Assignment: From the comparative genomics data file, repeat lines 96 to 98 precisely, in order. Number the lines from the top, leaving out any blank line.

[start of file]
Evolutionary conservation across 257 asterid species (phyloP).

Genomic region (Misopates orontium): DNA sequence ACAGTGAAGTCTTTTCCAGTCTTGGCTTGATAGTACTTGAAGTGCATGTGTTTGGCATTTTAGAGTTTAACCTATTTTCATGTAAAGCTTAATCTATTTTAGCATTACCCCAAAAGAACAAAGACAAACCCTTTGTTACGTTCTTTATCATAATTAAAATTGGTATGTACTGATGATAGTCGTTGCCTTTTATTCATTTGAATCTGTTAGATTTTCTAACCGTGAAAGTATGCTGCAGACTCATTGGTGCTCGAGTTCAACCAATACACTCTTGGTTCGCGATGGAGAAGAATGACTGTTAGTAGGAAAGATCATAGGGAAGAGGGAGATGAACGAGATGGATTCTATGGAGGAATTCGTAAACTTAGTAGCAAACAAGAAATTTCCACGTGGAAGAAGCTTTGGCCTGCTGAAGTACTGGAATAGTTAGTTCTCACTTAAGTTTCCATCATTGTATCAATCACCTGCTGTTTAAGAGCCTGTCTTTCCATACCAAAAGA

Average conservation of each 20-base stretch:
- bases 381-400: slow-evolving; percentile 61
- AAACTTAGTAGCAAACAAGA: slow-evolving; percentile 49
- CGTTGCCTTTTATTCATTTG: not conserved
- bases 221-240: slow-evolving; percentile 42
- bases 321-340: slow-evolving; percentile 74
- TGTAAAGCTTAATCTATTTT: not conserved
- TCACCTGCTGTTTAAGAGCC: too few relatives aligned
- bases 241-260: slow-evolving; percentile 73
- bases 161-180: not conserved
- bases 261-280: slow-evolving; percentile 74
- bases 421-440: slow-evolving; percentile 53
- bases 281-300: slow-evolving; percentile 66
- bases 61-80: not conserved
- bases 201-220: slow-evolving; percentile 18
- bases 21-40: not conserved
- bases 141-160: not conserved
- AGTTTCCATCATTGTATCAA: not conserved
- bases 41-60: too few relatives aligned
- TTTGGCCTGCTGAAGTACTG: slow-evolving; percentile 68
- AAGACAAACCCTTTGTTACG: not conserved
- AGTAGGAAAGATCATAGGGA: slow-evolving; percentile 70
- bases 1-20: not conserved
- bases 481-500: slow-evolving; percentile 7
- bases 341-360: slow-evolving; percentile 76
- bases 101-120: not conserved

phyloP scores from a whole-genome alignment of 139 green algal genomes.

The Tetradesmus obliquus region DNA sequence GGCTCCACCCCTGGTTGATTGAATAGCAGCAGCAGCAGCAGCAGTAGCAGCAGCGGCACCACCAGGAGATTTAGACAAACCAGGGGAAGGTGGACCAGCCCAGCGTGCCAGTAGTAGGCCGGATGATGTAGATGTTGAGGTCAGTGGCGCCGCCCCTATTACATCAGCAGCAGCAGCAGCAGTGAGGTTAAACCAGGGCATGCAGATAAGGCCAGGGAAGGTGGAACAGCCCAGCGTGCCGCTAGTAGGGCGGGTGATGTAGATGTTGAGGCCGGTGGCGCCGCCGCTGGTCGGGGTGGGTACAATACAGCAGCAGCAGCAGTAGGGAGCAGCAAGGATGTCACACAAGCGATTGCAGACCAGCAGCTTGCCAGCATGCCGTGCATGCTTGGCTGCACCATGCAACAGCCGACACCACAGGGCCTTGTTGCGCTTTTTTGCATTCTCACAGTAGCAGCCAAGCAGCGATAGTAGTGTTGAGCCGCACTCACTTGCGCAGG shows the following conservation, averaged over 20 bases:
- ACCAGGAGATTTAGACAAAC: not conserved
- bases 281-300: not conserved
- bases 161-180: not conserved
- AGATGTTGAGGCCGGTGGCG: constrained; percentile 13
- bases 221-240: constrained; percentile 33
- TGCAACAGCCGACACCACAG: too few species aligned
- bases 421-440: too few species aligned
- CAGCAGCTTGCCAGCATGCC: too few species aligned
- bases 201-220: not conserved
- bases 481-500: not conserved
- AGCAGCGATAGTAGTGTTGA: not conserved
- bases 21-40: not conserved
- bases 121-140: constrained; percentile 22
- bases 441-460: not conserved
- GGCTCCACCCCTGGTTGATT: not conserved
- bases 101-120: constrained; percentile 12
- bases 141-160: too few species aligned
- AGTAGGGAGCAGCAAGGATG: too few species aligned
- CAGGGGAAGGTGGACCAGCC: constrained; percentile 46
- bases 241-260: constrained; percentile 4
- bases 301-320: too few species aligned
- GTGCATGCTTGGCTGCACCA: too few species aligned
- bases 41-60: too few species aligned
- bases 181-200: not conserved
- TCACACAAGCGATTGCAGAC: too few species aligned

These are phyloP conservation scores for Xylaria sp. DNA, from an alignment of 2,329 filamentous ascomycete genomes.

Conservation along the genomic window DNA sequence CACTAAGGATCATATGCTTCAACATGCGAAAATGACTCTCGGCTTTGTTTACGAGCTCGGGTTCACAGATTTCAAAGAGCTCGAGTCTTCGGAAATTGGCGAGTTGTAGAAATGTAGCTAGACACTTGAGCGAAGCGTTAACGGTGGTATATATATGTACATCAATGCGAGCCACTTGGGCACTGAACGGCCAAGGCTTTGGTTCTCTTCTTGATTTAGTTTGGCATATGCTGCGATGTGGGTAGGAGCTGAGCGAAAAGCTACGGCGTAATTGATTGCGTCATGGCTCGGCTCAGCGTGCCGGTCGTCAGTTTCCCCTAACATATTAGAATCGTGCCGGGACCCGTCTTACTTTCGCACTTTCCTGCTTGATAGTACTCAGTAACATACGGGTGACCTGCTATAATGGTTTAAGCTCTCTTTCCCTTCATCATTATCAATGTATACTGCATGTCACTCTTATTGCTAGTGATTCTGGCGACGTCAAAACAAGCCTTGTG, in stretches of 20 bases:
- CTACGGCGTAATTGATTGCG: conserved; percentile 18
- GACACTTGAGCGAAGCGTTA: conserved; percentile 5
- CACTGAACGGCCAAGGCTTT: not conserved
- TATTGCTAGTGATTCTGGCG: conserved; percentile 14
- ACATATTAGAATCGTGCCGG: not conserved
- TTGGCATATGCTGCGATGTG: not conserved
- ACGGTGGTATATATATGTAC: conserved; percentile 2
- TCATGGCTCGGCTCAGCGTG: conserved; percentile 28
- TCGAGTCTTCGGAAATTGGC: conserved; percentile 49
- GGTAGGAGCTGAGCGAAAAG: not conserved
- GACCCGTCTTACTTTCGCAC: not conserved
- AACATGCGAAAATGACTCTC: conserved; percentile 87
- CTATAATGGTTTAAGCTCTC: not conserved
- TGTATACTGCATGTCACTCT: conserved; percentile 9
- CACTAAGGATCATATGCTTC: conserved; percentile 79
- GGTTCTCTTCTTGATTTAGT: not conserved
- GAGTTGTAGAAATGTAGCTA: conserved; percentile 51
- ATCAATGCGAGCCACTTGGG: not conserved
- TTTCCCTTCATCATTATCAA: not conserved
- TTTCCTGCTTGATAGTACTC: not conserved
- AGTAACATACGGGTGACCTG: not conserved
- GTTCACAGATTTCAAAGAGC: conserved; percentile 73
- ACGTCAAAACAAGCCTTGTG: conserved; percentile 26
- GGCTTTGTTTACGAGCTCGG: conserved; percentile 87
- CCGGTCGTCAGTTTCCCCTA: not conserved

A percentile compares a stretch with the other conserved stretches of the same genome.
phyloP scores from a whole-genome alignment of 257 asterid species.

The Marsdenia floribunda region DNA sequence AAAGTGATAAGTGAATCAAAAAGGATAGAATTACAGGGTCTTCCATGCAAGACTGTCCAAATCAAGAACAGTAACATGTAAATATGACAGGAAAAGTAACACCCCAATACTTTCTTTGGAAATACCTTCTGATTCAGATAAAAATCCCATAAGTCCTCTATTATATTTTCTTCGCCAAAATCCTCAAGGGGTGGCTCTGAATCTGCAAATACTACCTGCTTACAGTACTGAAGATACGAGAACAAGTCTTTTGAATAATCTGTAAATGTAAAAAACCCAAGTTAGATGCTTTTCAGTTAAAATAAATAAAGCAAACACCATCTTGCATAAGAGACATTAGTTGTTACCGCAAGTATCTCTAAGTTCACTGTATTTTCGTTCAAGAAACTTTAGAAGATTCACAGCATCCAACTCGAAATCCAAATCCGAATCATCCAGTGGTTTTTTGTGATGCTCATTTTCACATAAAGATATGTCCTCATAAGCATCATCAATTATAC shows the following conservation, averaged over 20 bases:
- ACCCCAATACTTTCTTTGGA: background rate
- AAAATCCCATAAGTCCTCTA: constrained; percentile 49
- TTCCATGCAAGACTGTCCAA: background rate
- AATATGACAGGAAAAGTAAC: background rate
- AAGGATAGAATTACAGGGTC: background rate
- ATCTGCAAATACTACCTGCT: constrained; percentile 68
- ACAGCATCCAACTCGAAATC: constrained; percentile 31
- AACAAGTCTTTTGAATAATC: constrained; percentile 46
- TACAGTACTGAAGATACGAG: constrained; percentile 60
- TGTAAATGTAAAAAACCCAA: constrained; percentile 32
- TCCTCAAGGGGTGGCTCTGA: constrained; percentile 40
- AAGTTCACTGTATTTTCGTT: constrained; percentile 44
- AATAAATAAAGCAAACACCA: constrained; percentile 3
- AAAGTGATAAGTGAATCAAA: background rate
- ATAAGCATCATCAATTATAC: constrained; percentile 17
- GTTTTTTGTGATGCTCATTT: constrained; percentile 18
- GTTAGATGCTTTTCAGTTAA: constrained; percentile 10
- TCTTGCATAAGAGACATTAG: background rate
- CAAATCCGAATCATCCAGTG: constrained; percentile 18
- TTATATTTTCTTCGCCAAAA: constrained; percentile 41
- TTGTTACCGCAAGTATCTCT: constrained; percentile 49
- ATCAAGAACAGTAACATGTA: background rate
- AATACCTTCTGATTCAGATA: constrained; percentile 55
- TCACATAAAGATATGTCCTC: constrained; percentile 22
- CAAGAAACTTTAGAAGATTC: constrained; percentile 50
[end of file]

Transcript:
- TCCTCAAGGGGTGGCTCTGA: constrained; percentile 40
- AAGTTCACTGTATTTTCGTT: constrained; percentile 44
- AATAAATAAAGCAAACACCA: constrained; percentile 3